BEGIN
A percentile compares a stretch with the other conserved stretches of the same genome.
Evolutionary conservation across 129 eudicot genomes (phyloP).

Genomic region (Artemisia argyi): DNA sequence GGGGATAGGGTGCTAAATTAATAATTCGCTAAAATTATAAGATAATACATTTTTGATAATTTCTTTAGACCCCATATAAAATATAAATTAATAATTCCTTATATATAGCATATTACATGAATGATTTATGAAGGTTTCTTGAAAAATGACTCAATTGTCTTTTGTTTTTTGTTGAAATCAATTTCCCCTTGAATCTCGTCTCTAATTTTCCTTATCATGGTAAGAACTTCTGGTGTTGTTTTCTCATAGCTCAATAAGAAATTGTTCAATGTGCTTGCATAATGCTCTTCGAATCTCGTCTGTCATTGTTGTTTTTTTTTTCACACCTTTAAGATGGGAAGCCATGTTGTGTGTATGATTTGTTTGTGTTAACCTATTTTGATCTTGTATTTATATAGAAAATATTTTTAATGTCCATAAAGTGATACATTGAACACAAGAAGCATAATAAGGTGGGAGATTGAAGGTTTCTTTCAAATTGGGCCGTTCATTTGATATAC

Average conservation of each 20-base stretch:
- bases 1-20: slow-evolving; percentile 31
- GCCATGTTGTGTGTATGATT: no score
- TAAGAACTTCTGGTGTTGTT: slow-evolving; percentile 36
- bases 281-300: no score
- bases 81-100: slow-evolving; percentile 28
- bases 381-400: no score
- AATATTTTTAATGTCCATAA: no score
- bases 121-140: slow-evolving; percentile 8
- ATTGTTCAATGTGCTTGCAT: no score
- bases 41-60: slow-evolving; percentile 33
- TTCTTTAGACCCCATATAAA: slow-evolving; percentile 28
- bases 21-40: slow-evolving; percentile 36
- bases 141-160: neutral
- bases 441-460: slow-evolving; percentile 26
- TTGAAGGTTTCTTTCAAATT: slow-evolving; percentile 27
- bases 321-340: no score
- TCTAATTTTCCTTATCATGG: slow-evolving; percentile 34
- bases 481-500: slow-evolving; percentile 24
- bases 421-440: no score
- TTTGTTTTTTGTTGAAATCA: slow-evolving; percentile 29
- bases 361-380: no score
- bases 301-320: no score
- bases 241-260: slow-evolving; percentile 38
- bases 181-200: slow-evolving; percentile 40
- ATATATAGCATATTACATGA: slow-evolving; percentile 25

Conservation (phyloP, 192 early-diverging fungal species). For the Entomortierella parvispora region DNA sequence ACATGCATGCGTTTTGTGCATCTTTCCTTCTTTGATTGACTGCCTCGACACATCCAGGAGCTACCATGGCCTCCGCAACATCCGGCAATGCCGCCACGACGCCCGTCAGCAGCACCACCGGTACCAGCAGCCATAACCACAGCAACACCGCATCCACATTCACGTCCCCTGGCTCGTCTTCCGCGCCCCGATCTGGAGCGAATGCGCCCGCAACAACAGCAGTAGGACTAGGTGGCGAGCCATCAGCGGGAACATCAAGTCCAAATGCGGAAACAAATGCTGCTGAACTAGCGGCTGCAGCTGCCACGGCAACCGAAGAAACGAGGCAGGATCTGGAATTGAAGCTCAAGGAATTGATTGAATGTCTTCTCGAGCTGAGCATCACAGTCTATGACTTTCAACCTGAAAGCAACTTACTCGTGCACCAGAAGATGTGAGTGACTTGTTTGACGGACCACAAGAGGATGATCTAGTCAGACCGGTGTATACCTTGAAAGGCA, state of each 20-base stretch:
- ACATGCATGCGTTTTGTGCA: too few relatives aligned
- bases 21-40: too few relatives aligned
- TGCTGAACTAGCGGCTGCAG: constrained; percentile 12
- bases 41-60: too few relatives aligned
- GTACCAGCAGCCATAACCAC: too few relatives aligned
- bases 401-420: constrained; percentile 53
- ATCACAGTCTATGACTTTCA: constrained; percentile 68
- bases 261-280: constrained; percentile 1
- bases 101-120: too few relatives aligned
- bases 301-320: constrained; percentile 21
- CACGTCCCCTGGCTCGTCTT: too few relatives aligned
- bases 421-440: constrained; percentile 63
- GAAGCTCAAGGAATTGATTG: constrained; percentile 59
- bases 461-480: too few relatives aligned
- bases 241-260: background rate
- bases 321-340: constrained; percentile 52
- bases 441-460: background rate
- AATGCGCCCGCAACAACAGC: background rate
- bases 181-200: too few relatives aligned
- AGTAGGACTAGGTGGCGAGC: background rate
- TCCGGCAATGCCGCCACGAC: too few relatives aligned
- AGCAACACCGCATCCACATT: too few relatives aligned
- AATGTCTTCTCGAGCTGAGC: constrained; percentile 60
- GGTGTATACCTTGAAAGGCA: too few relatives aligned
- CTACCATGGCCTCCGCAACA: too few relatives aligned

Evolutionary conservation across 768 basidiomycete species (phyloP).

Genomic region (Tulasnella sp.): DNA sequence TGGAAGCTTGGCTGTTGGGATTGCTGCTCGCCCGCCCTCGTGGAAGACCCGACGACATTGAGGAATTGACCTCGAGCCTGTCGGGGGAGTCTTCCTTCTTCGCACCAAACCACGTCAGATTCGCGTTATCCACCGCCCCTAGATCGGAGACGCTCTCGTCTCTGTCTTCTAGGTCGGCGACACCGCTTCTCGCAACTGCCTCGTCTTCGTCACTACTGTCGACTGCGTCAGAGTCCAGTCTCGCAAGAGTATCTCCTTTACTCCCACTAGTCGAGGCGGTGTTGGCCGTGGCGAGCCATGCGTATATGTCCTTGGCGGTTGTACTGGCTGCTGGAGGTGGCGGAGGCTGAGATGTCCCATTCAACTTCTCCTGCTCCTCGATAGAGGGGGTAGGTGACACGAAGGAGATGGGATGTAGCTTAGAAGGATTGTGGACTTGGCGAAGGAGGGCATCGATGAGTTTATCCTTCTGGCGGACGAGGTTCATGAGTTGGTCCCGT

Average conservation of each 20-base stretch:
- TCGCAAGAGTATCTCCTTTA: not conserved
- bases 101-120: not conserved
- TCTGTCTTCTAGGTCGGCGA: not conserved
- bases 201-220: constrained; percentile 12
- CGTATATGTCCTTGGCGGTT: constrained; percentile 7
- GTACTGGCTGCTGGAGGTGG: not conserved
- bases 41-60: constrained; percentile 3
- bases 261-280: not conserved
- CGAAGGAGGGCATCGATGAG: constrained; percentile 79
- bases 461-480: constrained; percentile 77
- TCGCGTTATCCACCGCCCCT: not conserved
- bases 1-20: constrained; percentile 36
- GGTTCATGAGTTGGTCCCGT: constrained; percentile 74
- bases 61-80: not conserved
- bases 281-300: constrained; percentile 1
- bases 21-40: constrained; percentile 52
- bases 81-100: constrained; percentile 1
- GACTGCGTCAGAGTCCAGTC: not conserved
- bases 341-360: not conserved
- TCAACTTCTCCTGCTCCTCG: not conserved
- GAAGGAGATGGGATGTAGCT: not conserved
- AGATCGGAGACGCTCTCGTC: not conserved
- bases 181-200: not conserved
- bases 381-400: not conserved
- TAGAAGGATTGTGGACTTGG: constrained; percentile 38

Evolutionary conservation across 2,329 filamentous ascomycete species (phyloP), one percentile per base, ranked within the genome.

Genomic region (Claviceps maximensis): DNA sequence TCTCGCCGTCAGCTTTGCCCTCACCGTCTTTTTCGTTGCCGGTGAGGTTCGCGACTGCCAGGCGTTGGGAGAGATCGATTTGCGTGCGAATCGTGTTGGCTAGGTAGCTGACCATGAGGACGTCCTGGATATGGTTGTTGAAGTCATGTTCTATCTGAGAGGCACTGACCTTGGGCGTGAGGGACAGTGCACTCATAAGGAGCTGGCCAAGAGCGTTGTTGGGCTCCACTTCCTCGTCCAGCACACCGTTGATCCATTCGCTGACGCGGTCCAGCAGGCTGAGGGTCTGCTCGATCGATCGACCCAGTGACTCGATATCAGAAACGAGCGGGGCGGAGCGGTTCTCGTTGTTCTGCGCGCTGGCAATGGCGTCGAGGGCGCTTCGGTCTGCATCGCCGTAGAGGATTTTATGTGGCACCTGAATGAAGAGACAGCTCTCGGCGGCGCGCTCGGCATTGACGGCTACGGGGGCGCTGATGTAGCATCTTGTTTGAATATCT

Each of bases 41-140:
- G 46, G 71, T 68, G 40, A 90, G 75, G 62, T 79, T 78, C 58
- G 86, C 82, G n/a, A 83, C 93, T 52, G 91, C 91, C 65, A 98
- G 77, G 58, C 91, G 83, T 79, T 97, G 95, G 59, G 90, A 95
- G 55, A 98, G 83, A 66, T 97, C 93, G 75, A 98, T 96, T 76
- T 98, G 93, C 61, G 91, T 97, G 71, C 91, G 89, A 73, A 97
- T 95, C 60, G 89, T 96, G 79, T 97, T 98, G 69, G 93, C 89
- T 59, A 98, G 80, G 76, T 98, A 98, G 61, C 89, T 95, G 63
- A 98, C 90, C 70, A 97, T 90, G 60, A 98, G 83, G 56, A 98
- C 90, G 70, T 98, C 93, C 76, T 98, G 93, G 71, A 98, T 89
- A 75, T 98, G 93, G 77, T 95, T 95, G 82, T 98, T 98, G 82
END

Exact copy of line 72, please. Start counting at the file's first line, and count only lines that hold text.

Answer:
- bases 61-80: not conserved